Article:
Suicide in the Canadian Armed Forces and veteran communities
Joint Suicide Prevention Strategy
Canadian Armed Forces and Veterans Affairs Canada
The CAF publishes an annual Report on Suicide Mortality in the Canadian Armed Forces, with the most recent report published in November 2016. The report takes a long-term view of all suicides by CAF personnel, analyses trends and demographics, and compares the CAF suicide rate with that of the Canadian population. The data is drawn from the Directorate of Force Health Protection Surveillance database. Since 2010, a Medical Professional Technical Suicide Review (MPTSR) has been ordered by the Deputy Surgeon General immediately following the confirmation of every suicide, and is conducted by a two-person team typically composed of a General Duty Medical Officer (a military family physician) and a military psychiatrist or other mental health specialist. These clinicians interview family, friends, colleagues, the chain of command, and health care providers in order to gain an understanding of the circumstances surrounding the death. Lessons learned can be used to improve suicide prevention programs or other health-services programs. To date, such reviews have provided greater insight into suicide in the CAF and into how to enhance mental health care and services.
A study by Statistics Canada compared the reported suicide rate in serving and released CAF members (Veterans) who enrolled in service from 1972 to 2006. The study found that male Veterans were more likely to die by suicide than similarly aged males in the general population, averaged over the 35-year study period. In general, female Veterans were far less likely to die by suicide than males and were not more likely to die by suicide than women in the general population. Factors associated with suicide in the Veterans in this study were male sex, age 30 or older, non-commissioned member rank, less than 10 years of service, medical release and involuntary release. Working with Statistics Canada and the CAF, VAC will report on suicide rates in CAF Veterans beginning in December 2017.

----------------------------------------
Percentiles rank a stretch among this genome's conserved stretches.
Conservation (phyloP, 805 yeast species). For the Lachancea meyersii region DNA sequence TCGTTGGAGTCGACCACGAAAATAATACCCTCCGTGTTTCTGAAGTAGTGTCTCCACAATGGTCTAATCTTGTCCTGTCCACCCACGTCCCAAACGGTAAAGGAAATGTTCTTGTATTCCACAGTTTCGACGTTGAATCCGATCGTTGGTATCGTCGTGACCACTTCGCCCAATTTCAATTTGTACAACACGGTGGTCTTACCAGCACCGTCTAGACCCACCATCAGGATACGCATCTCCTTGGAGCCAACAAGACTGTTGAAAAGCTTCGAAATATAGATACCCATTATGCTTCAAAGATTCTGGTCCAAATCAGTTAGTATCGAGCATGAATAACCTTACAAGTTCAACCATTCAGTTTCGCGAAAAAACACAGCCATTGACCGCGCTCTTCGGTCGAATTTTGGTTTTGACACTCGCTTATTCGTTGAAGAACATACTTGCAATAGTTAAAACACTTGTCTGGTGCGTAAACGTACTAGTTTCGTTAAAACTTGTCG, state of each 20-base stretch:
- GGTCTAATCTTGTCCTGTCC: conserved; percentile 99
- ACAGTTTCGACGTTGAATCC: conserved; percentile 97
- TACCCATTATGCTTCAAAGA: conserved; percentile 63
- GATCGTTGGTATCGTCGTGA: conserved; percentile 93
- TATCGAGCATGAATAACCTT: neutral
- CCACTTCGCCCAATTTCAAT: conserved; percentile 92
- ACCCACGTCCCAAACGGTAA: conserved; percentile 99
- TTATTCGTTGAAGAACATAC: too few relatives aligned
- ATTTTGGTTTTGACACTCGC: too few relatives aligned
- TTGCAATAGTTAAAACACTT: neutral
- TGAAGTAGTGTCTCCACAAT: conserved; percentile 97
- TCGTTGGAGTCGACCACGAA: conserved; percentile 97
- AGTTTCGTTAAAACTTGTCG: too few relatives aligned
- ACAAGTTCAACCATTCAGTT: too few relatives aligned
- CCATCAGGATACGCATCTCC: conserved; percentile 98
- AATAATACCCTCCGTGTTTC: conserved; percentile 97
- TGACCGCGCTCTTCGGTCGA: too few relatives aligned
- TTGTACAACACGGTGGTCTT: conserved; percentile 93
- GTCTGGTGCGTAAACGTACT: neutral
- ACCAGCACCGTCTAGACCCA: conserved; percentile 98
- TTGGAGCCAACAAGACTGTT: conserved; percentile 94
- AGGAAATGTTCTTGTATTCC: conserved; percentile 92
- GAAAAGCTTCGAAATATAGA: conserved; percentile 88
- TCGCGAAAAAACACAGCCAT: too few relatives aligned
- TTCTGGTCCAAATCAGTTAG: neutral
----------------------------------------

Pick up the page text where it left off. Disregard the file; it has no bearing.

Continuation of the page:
To better understand the scale of the issue for Veterans, we can look to suicidal thinking as a key indicator, because it identifies people who might be on a pathway to attempt suicide. The Life After Service Surveys (LASS) – major surveys conducted every three years, since 2010 – provide a clear picture of the extent of suicidal ideation and attempts, as well as the factors associated with these behaviours in CAF Veterans released from service since 1998. In Regular Force Veterans in 2010, the prevalence of past-year suicidal ideation was 5.8% and past-year attempts was 1.0%. By comparison, the prevalence of suicidal ideation in Veterans participating in VAC programs was higher at 10%. This finding is not surprising because the great majority of Veterans participating in VAC programs have chronic physical or mental health conditions, and it is well established that people with health problems have higher rates of suicidality.
The numbers provide us with information and understanding. However we have been called to action by the real people, families and communities behind the statistics. These are our loved ones, our comrades, and our family members, and the entire CAF and VAC communities are moved to continue to do everything possible to lower risks and prevent suicide. We cannot prevent every tragedy, but leadership throughout our organizations is united in believing that even one suicide is too many.
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